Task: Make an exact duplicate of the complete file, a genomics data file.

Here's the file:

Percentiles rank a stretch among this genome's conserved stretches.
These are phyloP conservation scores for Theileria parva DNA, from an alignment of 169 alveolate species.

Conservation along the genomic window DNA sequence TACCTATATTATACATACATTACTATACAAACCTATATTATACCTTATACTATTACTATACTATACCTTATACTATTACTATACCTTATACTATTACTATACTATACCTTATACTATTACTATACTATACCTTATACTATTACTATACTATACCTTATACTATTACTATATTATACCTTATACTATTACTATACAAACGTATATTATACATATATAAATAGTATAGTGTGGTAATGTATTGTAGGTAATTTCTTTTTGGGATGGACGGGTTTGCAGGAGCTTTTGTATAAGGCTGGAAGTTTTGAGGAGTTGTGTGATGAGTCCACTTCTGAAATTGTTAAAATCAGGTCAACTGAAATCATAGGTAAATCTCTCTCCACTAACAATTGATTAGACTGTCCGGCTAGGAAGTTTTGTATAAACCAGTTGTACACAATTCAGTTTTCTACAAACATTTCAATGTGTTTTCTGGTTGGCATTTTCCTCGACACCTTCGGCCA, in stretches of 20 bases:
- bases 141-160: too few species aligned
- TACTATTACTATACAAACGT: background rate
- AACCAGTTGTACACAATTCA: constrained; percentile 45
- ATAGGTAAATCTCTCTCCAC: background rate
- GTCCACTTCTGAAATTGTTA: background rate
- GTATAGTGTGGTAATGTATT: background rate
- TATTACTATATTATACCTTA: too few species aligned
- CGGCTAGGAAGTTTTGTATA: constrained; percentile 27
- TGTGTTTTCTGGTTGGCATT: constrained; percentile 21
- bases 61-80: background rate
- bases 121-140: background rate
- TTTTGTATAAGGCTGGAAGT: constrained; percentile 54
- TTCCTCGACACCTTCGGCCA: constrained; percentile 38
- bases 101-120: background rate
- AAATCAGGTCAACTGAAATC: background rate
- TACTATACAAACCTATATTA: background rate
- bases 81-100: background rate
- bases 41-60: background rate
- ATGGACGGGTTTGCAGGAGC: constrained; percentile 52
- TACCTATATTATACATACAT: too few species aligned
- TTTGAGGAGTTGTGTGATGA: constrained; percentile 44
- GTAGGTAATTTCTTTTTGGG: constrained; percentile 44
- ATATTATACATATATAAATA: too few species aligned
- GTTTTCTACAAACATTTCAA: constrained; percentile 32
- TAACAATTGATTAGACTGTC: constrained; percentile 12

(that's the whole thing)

Percentiles rank a stretch among this genome's conserved stretches.
These are phyloP conservation scores for Theileria parva DNA, from an alignment of 169 alveolate species.

Conservation along the genomic window DNA sequence TACCTATATTATACATACATTACTATACAAACCTATATTATACCTTATACTATTACTATACTATACCTTATACTATTACTATACCTTATACTATTACTATACTATACCTTATACTATTACTATACTATACCTTATACTATTACTATACTATACCTTATACTATTACTATATTATACCTTATACTATTACTATACAAACGTATATTATACATATATAAATAGTATAGTGTGGTAATGTATTGTAGGTAATTTCTTTTTGGGATGGACGGGTTTGCAGGAGCTTTTGTATAAGGCTGGAAGTTTTGAGGAGTTGTGTGATGAGTCCACTTCTGAAATTGTTAAAATCAGGTCAACTGAAATCATAGGTAAATCTCTCTCCACTAACAATTGATTAGACTGTCCGGCTAGGAAGTTTTGTATAAACCAGTTGTACACAATTCAGTTTTCTACAAACATTTCAATGTGTTTTCTGGTTGGCATTTTCCTCGACACCTTCGGCCA, in stretches of 20 bases:
- bases 141-160: too few species aligned
- TACTATTACTATACAAACGT: background rate
- AACCAGTTGTACACAATTCA: constrained; percentile 45
- ATAGGTAAATCTCTCTCCAC: background rate
- GTCCACTTCTGAAATTGTTA: background rate
- GTATAGTGTGGTAATGTATT: background rate
- TATTACTATATTATACCTTA: too few species aligned
- CGGCTAGGAAGTTTTGTATA: constrained; percentile 27
- TGTGTTTTCTGGTTGGCATT: constrained; percentile 21
- bases 61-80: background rate
- bases 121-140: background rate
- TTTTGTATAAGGCTGGAAGT: constrained; percentile 54
- TTCCTCGACACCTTCGGCCA: constrained; percentile 38
- bases 101-120: background rate
- AAATCAGGTCAACTGAAATC: background rate
- TACTATACAAACCTATATTA: background rate
- bases 81-100: background rate
- bases 41-60: background rate
- ATGGACGGGTTTGCAGGAGC: constrained; percentile 52
- TACCTATATTATACATACAT: too few species aligned
- TTTGAGGAGTTGTGTGATGA: constrained; percentile 44
- GTAGGTAATTTCTTTTTGGG: constrained; percentile 44
- ATATTATACATATATAAATA: too few species aligned
- GTTTTCTACAAACATTTCAA: constrained; percentile 32
- TAACAATTGATTAGACTGTC: constrained; percentile 12